Most recent tax law changes in the US

14.09.2022

Autor

Hubert O. Eisenack

Hubert O. Eisenack

Partner

Ernst & Young GmbH

Blogbeitrag

Opportunities and Fewer Uncertainties – most recent tax law changes in the US

Foreign investors in US real estate not only have to deal with the tax and regulatory regimes of their own home countries, but also need to bravely navigate through the ever-changing landscape of US federal, state, and local income taxation – which, allegedly, even Albert Einstein has once referred to as the “hardest thing in the world to understand.” Since the last elections in the US, multiple legislative proposals aiming at substantial changes to US federal tax law have created considerable uncertainties for investors. With the Inflation Reduction Act (“Act”) having been signed into law by President Biden on August 16, 2022, many uncertainties have now been clarified and even opportunities have been created.

With all the prior legislative proposals, it is first important to note what has not been changed by the Act: the corporate tax rate has, in general, not been increased. The concept of “like-kind” exchanges, basically allowing tax-deferred real estate dispositions, has not been eliminated. The exception from the BEAT regime available to US REITs as well as the election to “opt out” of the interest deductibility restrictions available for a “real property trade or business” have not been repealed or modified. In essence, the Act has not introduced further restrictions on the deductibility of interest expenses as compared to the current law – which is important in practice in structuring and financing US real estate investments. This should be welcome news for investors.

So, what tax changes could then be relevant? First, the Act has introduced a certain “minimum tax” regime, basically establishing a 15% “minimum tax” on a corporation’s book income. However, as such “minimum tax” regime requires accounting income in excess of USD 1 billion on average for a period of three years, the new tax should be relevant for only very few, if any, foreign institutional investors. Second, the Act provides for substantial additional IRS funding, potentially resulting in more tax audits of large corporations or complex partnerships – but also in swifter processing of tax returns and increased availability of IRS personnel.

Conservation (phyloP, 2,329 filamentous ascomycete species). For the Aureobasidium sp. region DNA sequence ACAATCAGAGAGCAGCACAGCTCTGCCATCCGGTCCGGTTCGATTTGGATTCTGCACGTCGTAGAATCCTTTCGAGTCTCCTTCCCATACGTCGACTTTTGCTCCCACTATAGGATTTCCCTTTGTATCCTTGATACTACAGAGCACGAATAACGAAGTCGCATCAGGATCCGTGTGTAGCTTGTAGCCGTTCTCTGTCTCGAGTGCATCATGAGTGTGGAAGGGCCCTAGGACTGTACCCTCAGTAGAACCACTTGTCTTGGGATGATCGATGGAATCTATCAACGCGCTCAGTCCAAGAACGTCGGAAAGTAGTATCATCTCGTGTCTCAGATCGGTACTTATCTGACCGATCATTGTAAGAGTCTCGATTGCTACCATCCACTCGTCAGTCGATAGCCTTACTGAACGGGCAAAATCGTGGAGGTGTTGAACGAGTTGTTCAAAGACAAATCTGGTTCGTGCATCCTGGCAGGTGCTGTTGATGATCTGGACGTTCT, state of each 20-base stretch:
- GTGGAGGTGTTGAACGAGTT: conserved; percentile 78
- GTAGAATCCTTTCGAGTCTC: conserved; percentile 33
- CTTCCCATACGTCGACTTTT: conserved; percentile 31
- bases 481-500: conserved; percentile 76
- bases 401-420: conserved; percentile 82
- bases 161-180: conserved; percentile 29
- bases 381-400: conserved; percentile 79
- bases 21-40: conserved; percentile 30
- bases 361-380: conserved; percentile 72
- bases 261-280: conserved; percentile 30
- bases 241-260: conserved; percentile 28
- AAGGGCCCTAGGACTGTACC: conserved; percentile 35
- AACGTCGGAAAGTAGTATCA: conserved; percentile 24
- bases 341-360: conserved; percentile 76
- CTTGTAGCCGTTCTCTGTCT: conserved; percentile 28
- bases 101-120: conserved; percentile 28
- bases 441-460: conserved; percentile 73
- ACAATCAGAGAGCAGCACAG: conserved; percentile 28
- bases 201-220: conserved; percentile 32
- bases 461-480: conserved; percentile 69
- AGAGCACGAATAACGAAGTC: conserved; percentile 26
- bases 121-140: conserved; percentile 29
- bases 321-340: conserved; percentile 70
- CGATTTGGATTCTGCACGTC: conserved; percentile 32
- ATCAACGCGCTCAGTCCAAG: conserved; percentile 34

Therefore, there should be not too much to worry about for a foreign investor’s head of tax department based on the new law.

In addition, the Act could even present opportunities for US real estate and infrastructure investments. To begin with, to promote the “de-carbonization” of commercial real estate buildings, the Act has added accelerated deductions for investments in energy-efficient commercial buildings. Moreover, and as a surprise to many, the Act also allows tax credits now available for investments in equipment generating clean energy to be transferred to unrelated persons – which would enable project developers to “monetize” such tax attributes directly. However, it is not an understatement to describe the new rules as rather complex, requiring a thorough analysis by both advisors as well as investors. The IRS will likely issue regulations to further clarify and expand upon the statutory changes made by the Act.

All in all, with the new law being enacted, substantial uncertainties on potential changes to the US tax code have now been cleared. In addition, many provisions of the new law are aimed at fostering investments in US real estate and infrastructure and should therefore present welcome news for foreign investors.

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